Posted October 30, 2007 in Press Releases
The governor and others talk a good game about alternative energy. Then they embrace Senate legislation that should be much stronger
Ted Strickland and other Democrats campaigned across the state last year touting the economic promise of renewable and advanced energy sources. An Ohio bleeding manufacturing jobs? Alternative energy sources would lead to new realms of employment. The governor pressed forward on this front in unveiling his plan for restructuring the state's electricity industry (with a deadline looming for full and misguided deregulation in January 2009). He outlined a requirement that by 2025, 25 percent of the electricity in Ohio must be generated from the likes of clean coal, nuclear and fuel cells, and half of the standard met through renewables such as wind, solar and hydro power.
The governor has noted that other states have moved ahead more quickly. He has talked rightly and repeatedly about Ohio needing to play catch-up, making the kind of impression that would attract investors in advanced and renewable energy sources.
In that way, the governor deserves credit for proposing the goal. Unfortunately, his plan lacked such elements as benchmarks necessary to measure and achieve progress. Worse, the rewrite of his legislation by the Senate Energy & Public Utilities Committee (delivered last week) backs away further, suggesting that compliance won't be enforced until 2025, denying the Public Utilities Commission even modest tools in rulemaking to achieve enforcement.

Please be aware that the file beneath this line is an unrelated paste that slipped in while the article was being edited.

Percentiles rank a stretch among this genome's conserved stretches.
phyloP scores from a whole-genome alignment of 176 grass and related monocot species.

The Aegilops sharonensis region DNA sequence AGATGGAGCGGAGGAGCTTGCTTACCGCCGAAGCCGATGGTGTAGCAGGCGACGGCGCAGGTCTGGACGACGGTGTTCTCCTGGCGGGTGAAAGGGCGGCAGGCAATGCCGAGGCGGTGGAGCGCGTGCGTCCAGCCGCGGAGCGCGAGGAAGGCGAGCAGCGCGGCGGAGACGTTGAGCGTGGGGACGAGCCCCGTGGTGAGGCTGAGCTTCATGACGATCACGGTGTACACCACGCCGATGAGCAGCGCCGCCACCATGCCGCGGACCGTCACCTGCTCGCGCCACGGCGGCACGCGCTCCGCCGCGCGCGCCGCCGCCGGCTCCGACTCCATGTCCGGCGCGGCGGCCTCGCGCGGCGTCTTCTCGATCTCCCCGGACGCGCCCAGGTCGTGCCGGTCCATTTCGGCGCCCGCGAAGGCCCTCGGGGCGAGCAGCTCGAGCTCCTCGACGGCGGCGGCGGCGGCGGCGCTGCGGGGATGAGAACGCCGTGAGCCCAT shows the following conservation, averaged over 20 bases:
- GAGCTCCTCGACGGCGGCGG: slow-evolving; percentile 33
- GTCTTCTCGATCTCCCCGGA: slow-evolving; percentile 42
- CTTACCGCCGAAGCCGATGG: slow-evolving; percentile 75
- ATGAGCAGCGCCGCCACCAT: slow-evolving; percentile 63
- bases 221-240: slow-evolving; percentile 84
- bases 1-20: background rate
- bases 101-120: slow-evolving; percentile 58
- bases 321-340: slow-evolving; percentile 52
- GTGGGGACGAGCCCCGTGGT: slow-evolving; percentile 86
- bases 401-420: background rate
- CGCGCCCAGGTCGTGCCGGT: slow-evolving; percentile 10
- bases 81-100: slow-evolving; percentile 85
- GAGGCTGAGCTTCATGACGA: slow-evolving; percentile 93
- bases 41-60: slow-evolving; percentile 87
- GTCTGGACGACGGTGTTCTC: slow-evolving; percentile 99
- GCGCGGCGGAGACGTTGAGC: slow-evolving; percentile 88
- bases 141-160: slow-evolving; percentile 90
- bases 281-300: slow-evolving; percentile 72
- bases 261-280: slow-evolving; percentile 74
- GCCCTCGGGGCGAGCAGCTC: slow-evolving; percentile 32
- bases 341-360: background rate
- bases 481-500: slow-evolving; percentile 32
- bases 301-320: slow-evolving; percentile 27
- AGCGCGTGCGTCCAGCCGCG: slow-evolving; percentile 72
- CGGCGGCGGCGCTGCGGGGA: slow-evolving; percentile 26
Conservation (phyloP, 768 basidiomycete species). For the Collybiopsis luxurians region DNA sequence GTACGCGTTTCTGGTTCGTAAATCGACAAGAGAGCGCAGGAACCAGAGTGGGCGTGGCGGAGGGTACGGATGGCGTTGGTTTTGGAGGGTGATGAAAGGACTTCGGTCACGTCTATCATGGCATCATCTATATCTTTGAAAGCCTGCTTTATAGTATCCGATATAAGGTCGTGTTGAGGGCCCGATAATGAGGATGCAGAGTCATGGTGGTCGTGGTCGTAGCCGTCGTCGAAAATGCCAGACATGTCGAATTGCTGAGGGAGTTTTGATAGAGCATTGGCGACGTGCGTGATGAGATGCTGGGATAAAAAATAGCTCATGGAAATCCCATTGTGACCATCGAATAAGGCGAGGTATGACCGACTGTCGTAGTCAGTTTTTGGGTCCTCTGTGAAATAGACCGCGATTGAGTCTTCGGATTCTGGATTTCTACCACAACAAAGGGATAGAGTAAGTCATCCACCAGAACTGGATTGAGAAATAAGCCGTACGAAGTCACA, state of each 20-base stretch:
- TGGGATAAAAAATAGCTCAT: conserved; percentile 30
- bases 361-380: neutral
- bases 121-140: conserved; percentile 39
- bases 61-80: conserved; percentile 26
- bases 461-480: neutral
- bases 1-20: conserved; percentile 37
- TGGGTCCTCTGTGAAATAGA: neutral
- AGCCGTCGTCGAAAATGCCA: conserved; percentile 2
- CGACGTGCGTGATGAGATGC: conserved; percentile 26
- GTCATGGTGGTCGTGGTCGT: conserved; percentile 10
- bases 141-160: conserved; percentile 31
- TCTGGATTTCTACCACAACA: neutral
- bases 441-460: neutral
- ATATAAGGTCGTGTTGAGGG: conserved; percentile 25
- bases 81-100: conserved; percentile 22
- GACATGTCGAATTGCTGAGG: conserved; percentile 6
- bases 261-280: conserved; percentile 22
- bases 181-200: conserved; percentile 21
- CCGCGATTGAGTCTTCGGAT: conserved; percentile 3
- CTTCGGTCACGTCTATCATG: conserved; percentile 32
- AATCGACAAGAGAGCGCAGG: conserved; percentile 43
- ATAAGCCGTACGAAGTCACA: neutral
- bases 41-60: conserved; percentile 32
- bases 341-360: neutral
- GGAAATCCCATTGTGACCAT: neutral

The committee's decision to impose an arbitrary price cap of 3 percent on the implementation of the standard diminishes in another way the state's profile as a place for advanced and renewable energy sources. As Janine Migden-Ostrander, the Ohio Consumers' Counsel, explained to the committee on Monday, ''a utility could build an Integrated Gasification Combined Cycle coal plant, hit the cap and then never have to provide any renewable energy.''
The governor and his advisers insist that the nearly two dozen states with precise interim goals, plus enforcement mechanisms, fail to account for the uncertainty in the market. The Strickland team cites New Jersey having second thoughts (due to the steep expense) about its goal of tapping solar power for 2 percent of its electricity. Both contentions largely dodge the point. Everyone gets the uncertainty. The purpose of regular benchmarks and enforcement is to signal serious intent, an Ohio as eager as other states to move forward. The mistake New Jersey made was focusing so narrowly on solar.
On Friday, Policy Matters Ohio, a Cleveland-based think tank, issued a report revealing the puny stake the state has made in its Advanced Energy Fund, a pool of money designed to encourage investment in clean energy projects. Again, other states do better. They grasp more firmly the potential to leverage private investment dollars.
An Ohio determined to achieve the goal set by Ted Strickland, to be a national leader in clean energy technologies, must have a robust Advanced Energy Fund. It must have clear benchmarks and enforcement mechanisms for developing a portfolio of alternative energy sources.